You want what’s best for your company and the people you’re responsible for, and maybe you’re anxious about the extra variables welcoming pets will add to your operation. It’s understandable, but many businesses have successfully adopted pet-friendly policies and we’re here to help you create policies that work best for yours.
Like any new business strategy, start by looking at other businesses with pet-friendly policies. Go close to home. Do any offices near yours offer “pet days” or anything similar? Are there any other pet-friendly restaurants or stores in your region that could give you advice? Don’t just observe, reach out — people love talking about their animals and this is a great way to network.
If you don’t have any neighbors you can learn from, you’re in the right place. Mars Petcare has a lot of information on safely allowing pets in the workplace. A sample workplace pet policy for offices, that you might be able to adapt to your needs can be found here. While you might not want to use this policy verbatim, it should provide a great starting point. Banfield Pet Hospital has also compiled a lot of information from managers, employees, and HR reps about pets in the workplace in their PAWrometer surveys, accessible online.
Here are some aspects unique to your business that you should factor into your policy.
Is your workplace customer or client-facing? Or is your office mostly private to your employees? Do you plan to make your business welcoming to your customers’ pets, or your own? If you’re catering to your customers, then it might be difficult to require everyone who brings a dog through your door to agree to a formal policy, but you should still post clear guidelines.
An office dog can be a great way to make visiting clients remember you, but you should carefully consider the effects of visitors on pets in your workplace. Some animals can get anxious when confronted with new visitors; make sure you keep their health and safety at the forefront.
Consider your floorplan. You will have employees or visitors with allergies or other issues that you should be sensitive to. If you want to permit animals on-site, you may want to consider limiting their movement with pet gates, doors, or other barriers so people who need pet-free areas can work in peace. Be approachable about this — employees may feel reluctant to open up about their needs, but it’s your responsibility to look after them.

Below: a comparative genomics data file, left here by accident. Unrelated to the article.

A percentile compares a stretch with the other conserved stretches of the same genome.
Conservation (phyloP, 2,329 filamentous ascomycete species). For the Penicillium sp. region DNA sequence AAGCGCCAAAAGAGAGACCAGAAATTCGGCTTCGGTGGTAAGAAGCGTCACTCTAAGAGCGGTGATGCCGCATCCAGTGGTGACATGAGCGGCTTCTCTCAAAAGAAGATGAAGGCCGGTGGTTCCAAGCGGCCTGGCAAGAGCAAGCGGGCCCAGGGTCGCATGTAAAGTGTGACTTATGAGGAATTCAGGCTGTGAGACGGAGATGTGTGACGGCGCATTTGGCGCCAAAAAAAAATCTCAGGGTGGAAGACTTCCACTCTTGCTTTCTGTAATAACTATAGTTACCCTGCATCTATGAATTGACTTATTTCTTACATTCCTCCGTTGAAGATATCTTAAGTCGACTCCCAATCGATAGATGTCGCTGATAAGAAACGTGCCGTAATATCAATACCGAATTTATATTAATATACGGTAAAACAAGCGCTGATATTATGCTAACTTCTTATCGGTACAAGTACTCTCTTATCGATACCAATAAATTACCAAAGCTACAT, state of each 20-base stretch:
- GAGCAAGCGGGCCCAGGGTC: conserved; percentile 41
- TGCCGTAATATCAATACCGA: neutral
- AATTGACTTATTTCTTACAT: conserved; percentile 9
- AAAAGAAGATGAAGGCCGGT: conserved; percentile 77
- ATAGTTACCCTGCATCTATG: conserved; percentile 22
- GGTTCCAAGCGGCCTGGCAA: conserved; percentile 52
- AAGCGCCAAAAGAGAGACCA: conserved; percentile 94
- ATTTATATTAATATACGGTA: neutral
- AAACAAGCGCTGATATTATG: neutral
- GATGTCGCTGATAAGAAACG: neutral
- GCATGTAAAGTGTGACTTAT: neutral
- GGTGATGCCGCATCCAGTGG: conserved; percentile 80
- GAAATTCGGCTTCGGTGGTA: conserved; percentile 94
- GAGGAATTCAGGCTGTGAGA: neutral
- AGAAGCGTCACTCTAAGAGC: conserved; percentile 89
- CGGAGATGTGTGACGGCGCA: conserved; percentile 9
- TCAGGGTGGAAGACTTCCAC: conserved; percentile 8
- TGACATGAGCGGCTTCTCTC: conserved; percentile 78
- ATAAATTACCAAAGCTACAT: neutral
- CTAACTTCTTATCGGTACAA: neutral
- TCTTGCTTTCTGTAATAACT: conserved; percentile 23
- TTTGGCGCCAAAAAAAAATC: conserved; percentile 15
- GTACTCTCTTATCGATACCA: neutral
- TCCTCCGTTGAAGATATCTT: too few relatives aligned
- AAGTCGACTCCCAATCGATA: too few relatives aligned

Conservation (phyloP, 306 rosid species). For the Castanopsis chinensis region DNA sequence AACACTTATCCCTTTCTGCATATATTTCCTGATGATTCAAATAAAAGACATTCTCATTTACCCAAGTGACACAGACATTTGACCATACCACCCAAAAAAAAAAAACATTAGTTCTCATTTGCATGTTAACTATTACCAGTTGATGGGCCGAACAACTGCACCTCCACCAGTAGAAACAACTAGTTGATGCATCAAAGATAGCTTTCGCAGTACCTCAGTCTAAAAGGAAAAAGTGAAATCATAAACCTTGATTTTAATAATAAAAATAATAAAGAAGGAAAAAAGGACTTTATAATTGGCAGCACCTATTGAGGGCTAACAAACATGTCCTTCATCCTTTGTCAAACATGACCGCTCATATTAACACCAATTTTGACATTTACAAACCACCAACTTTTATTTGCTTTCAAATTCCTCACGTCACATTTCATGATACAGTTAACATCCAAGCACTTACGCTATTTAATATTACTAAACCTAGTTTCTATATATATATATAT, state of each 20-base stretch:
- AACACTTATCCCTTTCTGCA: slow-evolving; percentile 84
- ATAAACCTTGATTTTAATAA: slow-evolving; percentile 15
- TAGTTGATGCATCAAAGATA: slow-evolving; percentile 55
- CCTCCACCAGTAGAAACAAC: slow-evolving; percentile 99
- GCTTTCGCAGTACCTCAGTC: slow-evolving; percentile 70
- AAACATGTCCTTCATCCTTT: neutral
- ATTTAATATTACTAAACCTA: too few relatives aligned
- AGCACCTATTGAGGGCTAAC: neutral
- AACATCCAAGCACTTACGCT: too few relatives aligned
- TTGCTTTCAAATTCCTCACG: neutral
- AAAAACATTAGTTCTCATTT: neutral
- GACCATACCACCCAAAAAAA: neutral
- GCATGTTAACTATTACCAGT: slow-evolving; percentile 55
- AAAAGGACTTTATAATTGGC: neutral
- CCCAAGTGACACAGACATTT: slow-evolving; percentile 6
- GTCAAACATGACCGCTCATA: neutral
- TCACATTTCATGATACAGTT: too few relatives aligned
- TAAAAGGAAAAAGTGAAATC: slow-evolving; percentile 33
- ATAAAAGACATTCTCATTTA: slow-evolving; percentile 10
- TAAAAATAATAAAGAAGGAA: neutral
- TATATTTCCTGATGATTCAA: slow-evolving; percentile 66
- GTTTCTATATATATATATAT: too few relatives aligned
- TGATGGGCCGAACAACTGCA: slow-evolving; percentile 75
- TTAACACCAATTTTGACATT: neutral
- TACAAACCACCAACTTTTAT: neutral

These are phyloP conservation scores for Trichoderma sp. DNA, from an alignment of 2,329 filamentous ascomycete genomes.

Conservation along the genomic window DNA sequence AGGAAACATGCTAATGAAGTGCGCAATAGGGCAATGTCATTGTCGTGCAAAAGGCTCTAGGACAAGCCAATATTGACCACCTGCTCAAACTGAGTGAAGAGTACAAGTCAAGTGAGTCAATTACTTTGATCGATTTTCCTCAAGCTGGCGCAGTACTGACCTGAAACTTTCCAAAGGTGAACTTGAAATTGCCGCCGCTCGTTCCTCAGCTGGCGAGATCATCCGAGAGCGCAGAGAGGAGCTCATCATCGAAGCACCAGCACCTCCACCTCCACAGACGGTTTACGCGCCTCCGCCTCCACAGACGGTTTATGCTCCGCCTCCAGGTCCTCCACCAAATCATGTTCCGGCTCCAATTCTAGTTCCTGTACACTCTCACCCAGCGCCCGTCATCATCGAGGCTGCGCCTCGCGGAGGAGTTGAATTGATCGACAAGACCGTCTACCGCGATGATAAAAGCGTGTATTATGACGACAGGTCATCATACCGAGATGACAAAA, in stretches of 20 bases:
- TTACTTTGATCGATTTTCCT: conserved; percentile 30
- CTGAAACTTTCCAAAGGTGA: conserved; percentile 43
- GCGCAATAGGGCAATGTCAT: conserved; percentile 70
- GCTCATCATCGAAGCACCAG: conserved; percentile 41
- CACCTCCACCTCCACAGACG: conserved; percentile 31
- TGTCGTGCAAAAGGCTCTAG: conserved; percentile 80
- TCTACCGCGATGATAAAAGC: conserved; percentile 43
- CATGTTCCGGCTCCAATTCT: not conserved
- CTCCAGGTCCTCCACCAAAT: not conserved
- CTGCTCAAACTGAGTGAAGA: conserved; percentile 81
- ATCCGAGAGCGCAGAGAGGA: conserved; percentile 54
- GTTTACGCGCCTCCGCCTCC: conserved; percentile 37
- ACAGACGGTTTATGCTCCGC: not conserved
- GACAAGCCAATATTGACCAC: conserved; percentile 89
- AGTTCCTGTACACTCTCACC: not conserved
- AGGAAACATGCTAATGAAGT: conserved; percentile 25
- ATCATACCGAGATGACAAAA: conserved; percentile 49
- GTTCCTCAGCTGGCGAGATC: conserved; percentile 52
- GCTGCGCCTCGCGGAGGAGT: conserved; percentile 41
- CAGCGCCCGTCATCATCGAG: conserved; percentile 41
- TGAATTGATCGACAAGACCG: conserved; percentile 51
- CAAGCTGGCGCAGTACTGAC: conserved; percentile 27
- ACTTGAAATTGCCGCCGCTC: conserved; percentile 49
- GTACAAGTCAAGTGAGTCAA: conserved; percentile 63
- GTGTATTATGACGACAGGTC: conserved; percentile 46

Do you have any unused space? Pets can get antsy in a new place, especially one as busy as your workplace may be. A quiet calm-down spot — in the basement or by your sanitation area, for example — can work wonders.
Consider your schedule. A lot of offices have seen great responses from a pet day and they can do a lot to refresh employees in the middle of the week. Depending on your work environment, allowing pets all the time may not be appropriate. If your business is customer-facing, letting in pets on your slower days can be a huge draw.
Consult local laws regarding the types of animals you can allow and in what capacity. If you serve food, for example, you’ll have to be mindful about what pets you allow.
Can you set up sanitation areas around your business or office? A space for animals to relieve themselves is essential even if you don’t let pets into your workplace.
Are you able to provide pets with plenty of water? You’ll want a space you can set down water that’s in a safe, accessible location. Even if you don’t let pets into your business, keeping a water dish or two on-hand can make a huge difference for a thirsty pet who’s passing by.
Are you air conditioned? Some pets have to deal with a lot of fur and they might end up extra thirsty or even sick if your workplace runs hot in the summer. By the same token, you might want to expand your pet policies in the summer months for employees who may be concerned about leaving their pets in a hot home all day.
Providing extras like treats or leashes can go a long way to making a good impression. If you expect guests or employees to provide their own pet food or waste disposal bags, be up-front about it.
Establish clear consequences for pet misbehavior. If a pet breaks something, for example, what are the repercussions? A clear policy for escalation has a preventative effect, keeping pets’ owners alert and ready to keep them out of trouble.
If you decide to allow pets in your workplace, consider a “doggy dress code.” Welcoming pets into your workplace doesn’t mean you should permit animals that might pose a threat to the safety of others — those that haven’t been vaccinated or trained, for example. Common sense is helpful here, but be sure your decisions are reflected in policy. If an animal seems dangerous, you might consider erring on the side of caution. With employees, this can be easier to enforce.
As a basic set of guidelines, Mars Petcare recommends you limit yourself to welcoming pets who are:
Finally, you might want to think about your social media policy — cute pet pictures are long-standing favorites across the Web. Even in a private office, getting employees to post pictures from a pet day can help to build your brand and generate buzz. At the same time, keep employees sensitive to privacy issues and people’s comfort around cameras.
Have you educated your employees about federal laws for service dogs? These can require exceptions to the policies you try to follow.
If your business is open to customers, how will you train your employees to deal with complications? Better Cities for Pets has an excellent guide for potential issues with customers who may be afraid of animals or those who attempt to ignore your policies.
BigCommerce’s Downtown Austin office, home to their product & engineering teams, hasn’t always been a pet-friendly workplace due to building restrictions.
Dogs have been a part of the culture at Tito’s Handmade Vodka (Tito’s) since the company started 22 years ago.